lessons of a lifetime

My Facebook feed is filled this week with children starting their first days of kindergarten and parents saddened to see their children growing up. There is talk in the air of tearful drop-offs and what to put in lunchboxes. I have seen this week parents with excited children in stores with lists of school supplies gathering crayons and scissors and paper, new school clothes, all the things one needs to have a successful start. They’re all nervous, excited. I stand back and watch or scroll through the pictures, my stomach knotted, my eyes welling, my heart aching. 

Caemon should have started school this year.

Caemon never really got a chance to go to school. No, that’s not true. Caemon went to exactly two days of preschool at a wonderful Montessori school near the university where we teach. He had been going with Jodi for a few weeks to become acclimated, and then the week before his diagnosis, we had two days of drop-offs where Caemon went to school with the other kids and without his moms. We each dropped him off once. We both got to pick him up. I remember watching him before he knew I had arrived, seeing him earnestly helping with lunch cleanup. He was cooperating with the other children, looking so grown up, so capable. Both days, he came home with art projects. He ate all of his lunch. He liked his teachers. He knew the other kids’ names and talked about them.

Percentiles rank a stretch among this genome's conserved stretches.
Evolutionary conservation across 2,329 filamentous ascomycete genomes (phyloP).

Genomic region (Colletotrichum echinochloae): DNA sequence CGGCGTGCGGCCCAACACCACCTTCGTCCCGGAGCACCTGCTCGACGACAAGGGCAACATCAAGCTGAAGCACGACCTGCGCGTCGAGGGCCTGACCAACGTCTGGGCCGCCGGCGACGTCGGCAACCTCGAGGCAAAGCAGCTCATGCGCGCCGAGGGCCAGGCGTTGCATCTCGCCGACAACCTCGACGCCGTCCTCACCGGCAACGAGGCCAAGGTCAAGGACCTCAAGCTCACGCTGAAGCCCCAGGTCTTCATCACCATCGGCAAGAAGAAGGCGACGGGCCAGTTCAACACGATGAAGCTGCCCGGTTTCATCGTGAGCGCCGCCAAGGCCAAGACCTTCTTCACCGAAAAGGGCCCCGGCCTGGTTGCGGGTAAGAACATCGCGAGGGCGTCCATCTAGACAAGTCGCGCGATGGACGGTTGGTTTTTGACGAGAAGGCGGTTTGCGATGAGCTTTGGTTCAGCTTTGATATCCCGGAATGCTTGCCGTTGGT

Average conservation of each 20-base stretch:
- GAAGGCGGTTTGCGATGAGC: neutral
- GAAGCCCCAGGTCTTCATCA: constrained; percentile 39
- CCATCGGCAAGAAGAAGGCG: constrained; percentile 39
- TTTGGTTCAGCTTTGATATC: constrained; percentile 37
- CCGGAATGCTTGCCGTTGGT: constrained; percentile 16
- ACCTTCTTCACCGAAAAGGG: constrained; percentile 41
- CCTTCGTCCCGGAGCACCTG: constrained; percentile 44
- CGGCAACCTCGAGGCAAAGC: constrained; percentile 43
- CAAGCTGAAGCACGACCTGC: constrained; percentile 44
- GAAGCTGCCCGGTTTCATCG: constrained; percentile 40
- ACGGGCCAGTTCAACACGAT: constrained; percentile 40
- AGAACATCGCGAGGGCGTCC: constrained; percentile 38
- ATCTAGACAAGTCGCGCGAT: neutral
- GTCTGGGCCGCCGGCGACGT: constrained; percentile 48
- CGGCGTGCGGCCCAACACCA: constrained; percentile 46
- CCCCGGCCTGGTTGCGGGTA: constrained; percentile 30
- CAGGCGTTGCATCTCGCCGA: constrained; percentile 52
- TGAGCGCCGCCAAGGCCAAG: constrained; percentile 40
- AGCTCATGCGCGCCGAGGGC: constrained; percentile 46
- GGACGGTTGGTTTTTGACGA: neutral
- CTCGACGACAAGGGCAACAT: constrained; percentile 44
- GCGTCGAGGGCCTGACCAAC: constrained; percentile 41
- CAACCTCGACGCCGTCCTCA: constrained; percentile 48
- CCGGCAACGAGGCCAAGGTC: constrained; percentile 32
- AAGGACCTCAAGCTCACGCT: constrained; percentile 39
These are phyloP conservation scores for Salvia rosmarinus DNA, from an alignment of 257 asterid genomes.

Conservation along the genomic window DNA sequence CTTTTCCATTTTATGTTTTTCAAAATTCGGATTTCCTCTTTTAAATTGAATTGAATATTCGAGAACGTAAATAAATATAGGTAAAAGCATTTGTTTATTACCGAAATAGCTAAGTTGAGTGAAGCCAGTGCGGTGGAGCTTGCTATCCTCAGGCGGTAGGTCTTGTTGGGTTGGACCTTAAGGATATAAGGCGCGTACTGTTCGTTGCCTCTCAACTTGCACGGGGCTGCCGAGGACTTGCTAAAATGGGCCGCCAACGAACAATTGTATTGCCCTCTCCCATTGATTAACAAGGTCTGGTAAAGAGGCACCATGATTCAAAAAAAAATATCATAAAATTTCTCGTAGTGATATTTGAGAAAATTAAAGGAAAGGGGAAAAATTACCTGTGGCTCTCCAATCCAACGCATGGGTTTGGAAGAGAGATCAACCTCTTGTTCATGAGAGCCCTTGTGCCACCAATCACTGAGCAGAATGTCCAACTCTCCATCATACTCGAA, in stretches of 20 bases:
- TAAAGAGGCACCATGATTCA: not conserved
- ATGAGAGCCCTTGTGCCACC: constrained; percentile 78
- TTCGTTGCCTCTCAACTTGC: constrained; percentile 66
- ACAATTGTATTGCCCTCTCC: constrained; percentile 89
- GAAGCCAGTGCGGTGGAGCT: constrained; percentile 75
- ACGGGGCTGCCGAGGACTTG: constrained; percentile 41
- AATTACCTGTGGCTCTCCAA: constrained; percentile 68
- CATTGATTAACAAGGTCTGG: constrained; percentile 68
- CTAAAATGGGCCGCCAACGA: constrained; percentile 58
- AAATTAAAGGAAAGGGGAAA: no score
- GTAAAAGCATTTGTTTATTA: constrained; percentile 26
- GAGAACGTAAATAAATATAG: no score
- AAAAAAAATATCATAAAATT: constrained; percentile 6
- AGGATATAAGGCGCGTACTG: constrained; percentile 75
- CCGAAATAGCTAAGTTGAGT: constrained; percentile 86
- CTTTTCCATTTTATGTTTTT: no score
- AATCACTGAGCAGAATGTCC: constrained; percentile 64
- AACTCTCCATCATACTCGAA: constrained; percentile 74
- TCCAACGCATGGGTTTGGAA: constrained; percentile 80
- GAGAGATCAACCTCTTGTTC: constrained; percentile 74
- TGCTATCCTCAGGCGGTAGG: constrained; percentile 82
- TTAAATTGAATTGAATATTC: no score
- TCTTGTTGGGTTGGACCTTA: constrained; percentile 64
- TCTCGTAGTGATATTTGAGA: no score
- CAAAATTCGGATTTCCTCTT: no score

But then leukemia struck, and he never went back. 

There are many things my son never did, and this becomes more apparent the more we are around the children who were close to Caemon’s age. We have friends whose children began writing letters and soon words when they were three, and watching these children develop written language skills has been surprisingly emotional and bittersweet.

Caemon never learned to write. He didn’t write a single letter.

Caemon never learned to jump. 

He never wrote his name.

He never potty trained.

He never drew stick figures.

He never rode a bike.

And when I think about these classic milestones that Caemon didn’t cross, I sometimes start to worry that somehow, my brilliant boy was falling behind, that he didn’t accomplish what he should have by the age of three years and five months. It’s natural for parents to worry about such things, but it does so little good, particularly when the child is no longer here. Beyond the worry, though, is sadness, a devastation that my son died before he got a chance to do all of these things, before he got a chance to be a normal kid. 

The one message that keeps coming back to me each time I face this regret that he some how missed out is this: He didn’t have time. Caemon had other things to do.

And it’s true. My son didn’t go to school for more than a couple of days on his own, or jump, or write, or draw anything recognizable, but he did do so many things:

He learned how to give warm, strong hugs to people he loved. 

He learned to say, “Excuse me; I have something to say,” when the adults in the room droned on and on.

He learned to tell a story.

He learned to memorize book after book after book and recite them word for word.

He learned to swallow a pill with ice cream.

He learned to make ice cream.

He learned to blow kisses and to receive blown kisses and tuck them into his shirt.